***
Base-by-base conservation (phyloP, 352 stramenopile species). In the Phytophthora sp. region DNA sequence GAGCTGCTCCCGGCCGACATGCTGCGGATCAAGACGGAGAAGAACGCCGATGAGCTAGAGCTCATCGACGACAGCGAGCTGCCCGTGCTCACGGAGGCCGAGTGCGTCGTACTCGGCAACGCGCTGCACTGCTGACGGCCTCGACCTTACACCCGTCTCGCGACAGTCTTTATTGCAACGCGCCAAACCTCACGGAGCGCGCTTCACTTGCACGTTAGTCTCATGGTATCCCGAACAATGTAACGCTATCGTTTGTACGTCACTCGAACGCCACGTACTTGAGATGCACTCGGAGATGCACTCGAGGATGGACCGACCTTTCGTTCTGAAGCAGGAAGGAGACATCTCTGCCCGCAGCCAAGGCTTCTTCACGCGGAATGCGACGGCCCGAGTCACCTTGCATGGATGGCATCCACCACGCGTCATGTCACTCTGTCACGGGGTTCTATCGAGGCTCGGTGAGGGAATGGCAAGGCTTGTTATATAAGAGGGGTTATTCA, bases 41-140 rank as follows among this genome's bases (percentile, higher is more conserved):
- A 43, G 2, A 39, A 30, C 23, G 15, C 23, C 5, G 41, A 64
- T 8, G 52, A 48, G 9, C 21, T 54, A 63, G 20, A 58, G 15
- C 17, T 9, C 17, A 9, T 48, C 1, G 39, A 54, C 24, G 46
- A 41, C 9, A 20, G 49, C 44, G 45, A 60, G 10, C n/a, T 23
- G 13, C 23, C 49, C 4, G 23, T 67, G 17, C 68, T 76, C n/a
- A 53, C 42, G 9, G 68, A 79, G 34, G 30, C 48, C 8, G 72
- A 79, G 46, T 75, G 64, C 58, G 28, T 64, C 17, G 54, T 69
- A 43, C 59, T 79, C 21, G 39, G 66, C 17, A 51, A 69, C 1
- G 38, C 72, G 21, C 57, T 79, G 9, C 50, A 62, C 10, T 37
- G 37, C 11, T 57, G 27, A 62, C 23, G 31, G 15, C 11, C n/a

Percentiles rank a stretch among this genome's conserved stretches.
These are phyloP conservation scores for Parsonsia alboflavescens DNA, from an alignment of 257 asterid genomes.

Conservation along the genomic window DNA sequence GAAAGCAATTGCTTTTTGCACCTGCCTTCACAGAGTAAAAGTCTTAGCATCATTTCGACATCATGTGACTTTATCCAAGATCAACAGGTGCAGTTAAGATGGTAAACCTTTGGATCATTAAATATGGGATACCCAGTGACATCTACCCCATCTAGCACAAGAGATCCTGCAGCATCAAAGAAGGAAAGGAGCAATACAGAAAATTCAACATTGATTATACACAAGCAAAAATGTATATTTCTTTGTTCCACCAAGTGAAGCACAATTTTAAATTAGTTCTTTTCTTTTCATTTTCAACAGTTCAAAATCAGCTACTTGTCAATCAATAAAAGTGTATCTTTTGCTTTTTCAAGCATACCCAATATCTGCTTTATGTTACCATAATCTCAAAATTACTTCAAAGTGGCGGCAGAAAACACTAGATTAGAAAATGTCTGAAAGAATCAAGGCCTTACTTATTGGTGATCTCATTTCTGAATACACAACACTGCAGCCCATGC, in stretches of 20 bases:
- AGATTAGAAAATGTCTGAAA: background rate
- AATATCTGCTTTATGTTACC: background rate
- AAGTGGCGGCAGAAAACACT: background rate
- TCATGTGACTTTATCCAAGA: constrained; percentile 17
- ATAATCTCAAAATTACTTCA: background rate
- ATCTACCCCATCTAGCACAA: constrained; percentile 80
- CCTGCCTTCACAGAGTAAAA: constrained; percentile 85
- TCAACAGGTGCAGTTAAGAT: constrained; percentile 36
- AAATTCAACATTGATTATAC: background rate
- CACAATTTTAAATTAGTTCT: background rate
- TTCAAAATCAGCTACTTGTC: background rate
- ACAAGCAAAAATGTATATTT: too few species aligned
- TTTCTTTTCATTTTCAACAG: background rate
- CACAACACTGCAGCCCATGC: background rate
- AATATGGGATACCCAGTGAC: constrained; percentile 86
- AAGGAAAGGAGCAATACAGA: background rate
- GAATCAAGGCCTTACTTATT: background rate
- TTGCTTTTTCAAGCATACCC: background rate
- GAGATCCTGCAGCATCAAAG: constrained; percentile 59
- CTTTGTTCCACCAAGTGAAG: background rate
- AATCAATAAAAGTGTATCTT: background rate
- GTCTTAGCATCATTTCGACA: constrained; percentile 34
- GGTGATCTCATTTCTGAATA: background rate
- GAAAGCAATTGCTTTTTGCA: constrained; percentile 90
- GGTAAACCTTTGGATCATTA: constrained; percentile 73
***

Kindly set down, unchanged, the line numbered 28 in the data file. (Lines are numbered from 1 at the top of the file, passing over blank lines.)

- CACAACACTGCAGCCCATGC: background rate